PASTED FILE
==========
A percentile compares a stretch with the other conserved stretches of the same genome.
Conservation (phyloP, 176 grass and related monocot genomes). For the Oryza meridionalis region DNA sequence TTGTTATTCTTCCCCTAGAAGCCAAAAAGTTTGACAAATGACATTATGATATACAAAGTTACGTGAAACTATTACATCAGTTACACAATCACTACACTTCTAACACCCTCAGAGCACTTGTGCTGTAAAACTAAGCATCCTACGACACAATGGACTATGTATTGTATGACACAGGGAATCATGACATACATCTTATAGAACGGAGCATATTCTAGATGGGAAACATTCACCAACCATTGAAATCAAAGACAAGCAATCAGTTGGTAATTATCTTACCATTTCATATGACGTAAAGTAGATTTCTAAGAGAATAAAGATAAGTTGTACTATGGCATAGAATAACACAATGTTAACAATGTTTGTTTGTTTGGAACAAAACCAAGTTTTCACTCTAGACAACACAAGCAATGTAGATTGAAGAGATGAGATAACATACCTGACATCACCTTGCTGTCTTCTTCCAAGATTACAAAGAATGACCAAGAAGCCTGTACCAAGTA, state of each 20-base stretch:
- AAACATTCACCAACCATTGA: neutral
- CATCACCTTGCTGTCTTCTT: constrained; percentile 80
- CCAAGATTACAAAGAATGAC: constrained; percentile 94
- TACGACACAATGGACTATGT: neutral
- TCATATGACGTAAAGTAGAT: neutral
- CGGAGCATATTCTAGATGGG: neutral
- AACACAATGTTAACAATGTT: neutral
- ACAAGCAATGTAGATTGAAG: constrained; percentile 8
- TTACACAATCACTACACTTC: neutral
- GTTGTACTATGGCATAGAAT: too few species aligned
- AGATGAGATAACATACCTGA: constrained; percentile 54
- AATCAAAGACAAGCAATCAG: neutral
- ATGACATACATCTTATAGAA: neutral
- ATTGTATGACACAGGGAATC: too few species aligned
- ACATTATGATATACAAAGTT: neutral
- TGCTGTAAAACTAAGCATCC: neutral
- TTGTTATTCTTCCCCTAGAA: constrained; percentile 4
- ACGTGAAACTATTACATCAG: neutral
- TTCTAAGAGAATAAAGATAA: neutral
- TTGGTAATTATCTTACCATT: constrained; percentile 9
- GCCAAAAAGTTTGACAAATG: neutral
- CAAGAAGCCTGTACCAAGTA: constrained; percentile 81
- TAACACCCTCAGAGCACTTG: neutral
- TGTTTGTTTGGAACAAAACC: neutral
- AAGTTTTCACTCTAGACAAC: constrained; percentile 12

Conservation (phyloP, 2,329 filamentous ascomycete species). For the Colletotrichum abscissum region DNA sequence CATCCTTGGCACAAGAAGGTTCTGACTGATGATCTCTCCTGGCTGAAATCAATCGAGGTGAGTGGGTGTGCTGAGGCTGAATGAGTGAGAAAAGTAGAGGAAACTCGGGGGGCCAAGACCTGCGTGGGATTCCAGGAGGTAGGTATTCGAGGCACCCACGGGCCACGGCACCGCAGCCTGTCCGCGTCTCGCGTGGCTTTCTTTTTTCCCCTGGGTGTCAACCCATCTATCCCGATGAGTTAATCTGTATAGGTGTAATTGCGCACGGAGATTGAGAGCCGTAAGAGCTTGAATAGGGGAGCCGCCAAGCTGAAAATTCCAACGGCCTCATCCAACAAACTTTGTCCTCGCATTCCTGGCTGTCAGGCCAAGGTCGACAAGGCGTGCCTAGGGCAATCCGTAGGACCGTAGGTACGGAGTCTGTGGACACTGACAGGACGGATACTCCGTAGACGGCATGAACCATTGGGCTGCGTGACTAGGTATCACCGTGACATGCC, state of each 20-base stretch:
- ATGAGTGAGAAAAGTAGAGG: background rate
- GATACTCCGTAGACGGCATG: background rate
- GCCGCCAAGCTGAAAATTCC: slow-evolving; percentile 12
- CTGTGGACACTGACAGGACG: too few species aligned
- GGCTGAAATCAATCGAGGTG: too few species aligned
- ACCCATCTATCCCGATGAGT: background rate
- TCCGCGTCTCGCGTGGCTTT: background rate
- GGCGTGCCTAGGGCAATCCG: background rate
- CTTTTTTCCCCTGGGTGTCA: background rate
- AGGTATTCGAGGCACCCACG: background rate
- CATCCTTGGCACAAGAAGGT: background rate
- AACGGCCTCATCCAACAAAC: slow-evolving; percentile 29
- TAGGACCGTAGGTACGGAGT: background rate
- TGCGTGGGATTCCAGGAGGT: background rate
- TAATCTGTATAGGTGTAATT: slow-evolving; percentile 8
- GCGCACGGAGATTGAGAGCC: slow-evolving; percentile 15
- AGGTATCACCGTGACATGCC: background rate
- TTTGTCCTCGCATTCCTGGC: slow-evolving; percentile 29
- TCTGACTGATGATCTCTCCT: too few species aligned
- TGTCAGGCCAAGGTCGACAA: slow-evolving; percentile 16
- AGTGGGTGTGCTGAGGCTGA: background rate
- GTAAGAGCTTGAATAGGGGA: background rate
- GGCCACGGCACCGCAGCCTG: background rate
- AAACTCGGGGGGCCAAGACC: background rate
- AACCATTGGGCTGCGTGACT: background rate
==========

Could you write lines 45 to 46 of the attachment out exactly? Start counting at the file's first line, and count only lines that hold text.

- AGGTATCACCGTGACATGCC: background rate
- TTTGTCCTCGCATTCCTGGC: slow-evolving; percentile 29